Commentary: The showrooming myth

Commentary: The showrooming myth

By William Trew Merrick, SOLOMO Technology

A red herring, according to Oxford, is a "fallacy that misleads or detracts from the actual issue." Typically, red herrings are used to lead people toward a false conclusion. I believe that describes the phenomenon of showrooming, as it is used to talk about what's going on in retail. The false conclusion is, "The sky is falling, and you need our technology to hold it up." To be clear, I work in a company that benefits from the attention that this red herring is generating around our industry. That doesn't mean I'm going to support what I believe to be a non-issue.

The showrooming phenomenon

For those of you who aren't familiar, showrooming is a natural behavior that is arising everywhere people have a smartphone and are in a store. They look at the price tag of an item on the shelf, and then look it up on their phone. I bet some people even feel a little guilty, like they're cheating on the store — most likely if it's a small, independent retailer, but I digress.

The point is, people are price checking. Is comparison shopping new? It isn't, but mobile technology is smartphone penetration is just over 50 percent, online retail sales have passed 5 percent and are rising, and showrooming (price checking via a mobile device) is viewed by the mainstream as a threat.

The Sears Catalog

What the heck does that antiquated retail technology have to do with showrooming? It's simple:

Brick and mortar retail survived the Sears Catalog, and catalogs in general. Smartphones are just like catalogs, except you can carry every store's catalog in your pocket, all at once. Brick and mortar retail will survive the universal, electronic catalog as well. In fact, I believe they'll thrive off mobile once they start playing the new game.

1968 Sears Catalog

You might not know this, but the Catalog was once Sears' dominant sales platform. It took until 1931 for Sears' brick and mortar sales to surpass their catalog sales for the first time. You could attribute this to people moving to cities, making it more convenient to go into a store but it's still more convenient to order from a catalog.

In fact, Sears saw their brick and mortar stores as so valuable that they built locations in reach of rural populations - who promptly set down their catalog and drove into the store. Guess what? They set down every one of Sears' competitors' catalogs as well in favor of going into a store. Why? The store itself has value that neither a catalog, whether paper or electronic, can provide.

The more things change...

So, the point with the Sears Catalog can be seen as working against the takeover of online shopping which is just one possible end point of showrooming. People could always go to another brick and mortar. As a retailer, where do you go from there? As it has always been with change, you've got to change with it. Smart retailers will get back to basics by focusing on where stores have always had value, what they should give up due to the change, and where new sources of value can be found. The false paradigm of showrooming will only distract retailers from the task at hand.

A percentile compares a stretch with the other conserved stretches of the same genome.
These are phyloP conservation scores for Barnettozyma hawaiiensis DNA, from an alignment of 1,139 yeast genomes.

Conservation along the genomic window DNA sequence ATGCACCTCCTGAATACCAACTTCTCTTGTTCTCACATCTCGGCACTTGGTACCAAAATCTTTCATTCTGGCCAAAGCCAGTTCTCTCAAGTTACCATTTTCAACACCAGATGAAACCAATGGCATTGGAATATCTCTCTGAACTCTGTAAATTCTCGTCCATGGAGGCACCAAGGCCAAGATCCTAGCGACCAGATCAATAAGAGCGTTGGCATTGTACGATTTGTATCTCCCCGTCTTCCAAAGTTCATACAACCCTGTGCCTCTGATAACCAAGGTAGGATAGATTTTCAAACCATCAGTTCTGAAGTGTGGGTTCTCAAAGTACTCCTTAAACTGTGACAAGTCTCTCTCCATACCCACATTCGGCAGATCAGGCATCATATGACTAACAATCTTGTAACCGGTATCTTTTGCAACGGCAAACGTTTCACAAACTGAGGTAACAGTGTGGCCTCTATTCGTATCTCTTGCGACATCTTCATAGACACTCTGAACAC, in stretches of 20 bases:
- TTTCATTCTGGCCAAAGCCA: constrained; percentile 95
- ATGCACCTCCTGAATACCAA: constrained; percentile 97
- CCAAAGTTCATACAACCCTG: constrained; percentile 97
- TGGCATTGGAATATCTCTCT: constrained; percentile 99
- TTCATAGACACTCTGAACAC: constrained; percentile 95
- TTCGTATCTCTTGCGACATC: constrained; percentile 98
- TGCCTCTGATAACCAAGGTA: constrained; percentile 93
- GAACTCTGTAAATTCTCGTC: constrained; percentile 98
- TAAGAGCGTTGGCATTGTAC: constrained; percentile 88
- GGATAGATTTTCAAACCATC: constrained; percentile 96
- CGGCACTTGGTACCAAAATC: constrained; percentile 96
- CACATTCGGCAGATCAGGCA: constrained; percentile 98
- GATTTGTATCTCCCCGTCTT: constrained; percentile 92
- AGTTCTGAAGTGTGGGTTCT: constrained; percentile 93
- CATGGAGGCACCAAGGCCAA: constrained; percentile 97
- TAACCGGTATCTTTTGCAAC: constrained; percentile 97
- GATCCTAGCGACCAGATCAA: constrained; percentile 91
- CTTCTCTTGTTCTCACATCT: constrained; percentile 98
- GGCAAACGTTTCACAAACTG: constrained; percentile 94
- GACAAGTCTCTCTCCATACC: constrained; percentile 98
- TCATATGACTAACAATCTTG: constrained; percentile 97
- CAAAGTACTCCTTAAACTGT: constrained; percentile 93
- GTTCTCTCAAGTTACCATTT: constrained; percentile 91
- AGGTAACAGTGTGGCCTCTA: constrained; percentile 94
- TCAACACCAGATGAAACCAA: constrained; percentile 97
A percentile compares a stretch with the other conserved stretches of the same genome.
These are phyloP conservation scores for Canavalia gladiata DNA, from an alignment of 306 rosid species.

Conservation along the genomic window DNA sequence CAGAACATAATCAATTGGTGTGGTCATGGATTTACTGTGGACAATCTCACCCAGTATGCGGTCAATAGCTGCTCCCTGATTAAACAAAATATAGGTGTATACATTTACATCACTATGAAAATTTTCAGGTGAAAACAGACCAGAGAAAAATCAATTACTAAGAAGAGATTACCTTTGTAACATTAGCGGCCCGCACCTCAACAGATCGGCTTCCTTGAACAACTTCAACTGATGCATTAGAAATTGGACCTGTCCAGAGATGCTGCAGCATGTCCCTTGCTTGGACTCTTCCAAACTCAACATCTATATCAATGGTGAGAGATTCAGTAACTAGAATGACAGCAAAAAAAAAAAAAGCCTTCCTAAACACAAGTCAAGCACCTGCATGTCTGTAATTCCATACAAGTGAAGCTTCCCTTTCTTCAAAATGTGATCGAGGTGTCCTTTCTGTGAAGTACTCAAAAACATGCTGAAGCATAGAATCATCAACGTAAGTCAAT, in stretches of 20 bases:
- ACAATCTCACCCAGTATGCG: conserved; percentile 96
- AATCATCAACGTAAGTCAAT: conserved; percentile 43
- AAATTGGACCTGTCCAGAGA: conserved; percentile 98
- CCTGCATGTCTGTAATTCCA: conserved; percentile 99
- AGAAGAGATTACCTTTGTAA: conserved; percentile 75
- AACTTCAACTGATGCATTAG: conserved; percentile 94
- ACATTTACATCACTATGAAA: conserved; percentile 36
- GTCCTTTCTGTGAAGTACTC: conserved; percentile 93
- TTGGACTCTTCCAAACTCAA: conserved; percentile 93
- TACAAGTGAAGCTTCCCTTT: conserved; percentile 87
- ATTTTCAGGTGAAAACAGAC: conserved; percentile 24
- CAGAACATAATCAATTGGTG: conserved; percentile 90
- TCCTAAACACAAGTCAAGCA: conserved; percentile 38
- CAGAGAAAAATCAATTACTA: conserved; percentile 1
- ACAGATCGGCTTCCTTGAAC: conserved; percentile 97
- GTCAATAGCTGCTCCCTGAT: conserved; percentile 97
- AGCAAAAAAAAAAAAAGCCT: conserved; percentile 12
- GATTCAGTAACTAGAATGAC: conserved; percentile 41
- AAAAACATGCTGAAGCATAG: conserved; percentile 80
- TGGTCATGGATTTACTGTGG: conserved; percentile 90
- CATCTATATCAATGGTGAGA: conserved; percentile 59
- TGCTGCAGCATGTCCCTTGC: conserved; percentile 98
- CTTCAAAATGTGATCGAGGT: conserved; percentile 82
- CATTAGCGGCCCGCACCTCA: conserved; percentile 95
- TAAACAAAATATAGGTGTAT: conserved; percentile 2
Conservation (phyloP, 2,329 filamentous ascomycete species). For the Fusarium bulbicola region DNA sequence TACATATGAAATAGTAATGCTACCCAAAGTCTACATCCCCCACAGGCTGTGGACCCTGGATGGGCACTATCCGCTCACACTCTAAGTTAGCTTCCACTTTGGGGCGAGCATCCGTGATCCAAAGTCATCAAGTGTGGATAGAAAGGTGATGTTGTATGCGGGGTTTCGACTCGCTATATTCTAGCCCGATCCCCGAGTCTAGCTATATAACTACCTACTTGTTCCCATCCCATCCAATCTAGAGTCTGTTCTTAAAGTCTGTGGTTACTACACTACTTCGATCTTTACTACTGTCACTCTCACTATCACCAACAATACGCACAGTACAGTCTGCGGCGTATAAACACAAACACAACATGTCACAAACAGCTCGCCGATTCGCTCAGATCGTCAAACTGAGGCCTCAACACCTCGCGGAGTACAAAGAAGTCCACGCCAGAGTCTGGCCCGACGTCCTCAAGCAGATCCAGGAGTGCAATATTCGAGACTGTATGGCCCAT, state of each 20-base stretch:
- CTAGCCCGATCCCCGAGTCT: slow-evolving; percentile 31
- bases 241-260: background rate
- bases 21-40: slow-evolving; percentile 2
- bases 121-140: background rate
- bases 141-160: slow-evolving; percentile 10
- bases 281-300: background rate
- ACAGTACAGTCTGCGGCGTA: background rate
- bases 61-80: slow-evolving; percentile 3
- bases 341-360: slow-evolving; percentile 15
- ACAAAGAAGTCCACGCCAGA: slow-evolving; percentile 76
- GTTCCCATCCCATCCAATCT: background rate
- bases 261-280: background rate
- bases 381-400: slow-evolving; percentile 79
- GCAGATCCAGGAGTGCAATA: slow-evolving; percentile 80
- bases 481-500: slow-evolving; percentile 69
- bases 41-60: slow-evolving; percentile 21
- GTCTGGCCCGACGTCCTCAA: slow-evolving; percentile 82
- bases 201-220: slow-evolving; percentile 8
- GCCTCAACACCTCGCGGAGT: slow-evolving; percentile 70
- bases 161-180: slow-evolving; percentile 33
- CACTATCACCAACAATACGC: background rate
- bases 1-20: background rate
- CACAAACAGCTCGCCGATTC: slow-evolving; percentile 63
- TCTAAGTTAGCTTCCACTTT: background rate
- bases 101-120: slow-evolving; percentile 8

No change worth pursuing will come from “combatting” a natural behavior of customers. Remember this scene from Miracle on 34th Street? 

In case you don't want to watch, the key point is twofold: First, the mother says to Santa, "I've been all over town and I can't find [the fire engine]" even in 1947, comparison shopping was a natural thing to do. The only difference today is that you can browse the town while sipping a latté at the mall's food court. Second, Santa (working for Macy's), tells her where she can find the product she's looking for.

Is it a “back to the drawing board” kind of moment? Yes and no. The retail experience can become more convenient, enjoyable, and productive - for both the retailer and their customers. Some breakthroughs will come about due to pressures from technology. These changes will require some drawing-board thinking. Other changes will come from the enhancements from technology. These are less impactful on process; in fact, they should be tailored by companies to work their way into existing business practices.

If showrooming isn't real, what's the deal?

Even if showrooming were a real concern, it would still be a bad idea to fight it head-on. Customers cannot be seen as the enemy of the business. The idea that showrooming is something to be concerned about creates this false paradigm, and leads people to the false conclusion that the purpose of indoor location systems and social, mobile connectivity is to try to change consumer behavior. Businesses that go down that route will find themselves as the enemy of consumers, who will act on their belief that the business is trying to play a game with them instead of focusing on their needs and wants. You don't game your friends, and you don't game good business you keep coming back because you value the relationship.

The real paradigm is that new technology is a constant force, and human nature is to seek the highest value. The real conclusion is that this new breed of social, local and mobile technology should be approached with a focus on bringing more value to the customer while improving business operations. The specifics of my thoughts on this will be laid out in an upcoming series on how Social, Local, and Mobile technology will change the retail landscape, and how the cutting edge innovators can ride the wave to its fullest. Stay tuned.

William Trew Merrick is Marketing Coordinator for SOLOMO Technology. (Photo by AZAdam.)

Topics: Consumer Behavior, Customer Experience, Digital Merchandising, Merchandising, Omnichannel / Multichannel, Social Media, Technology

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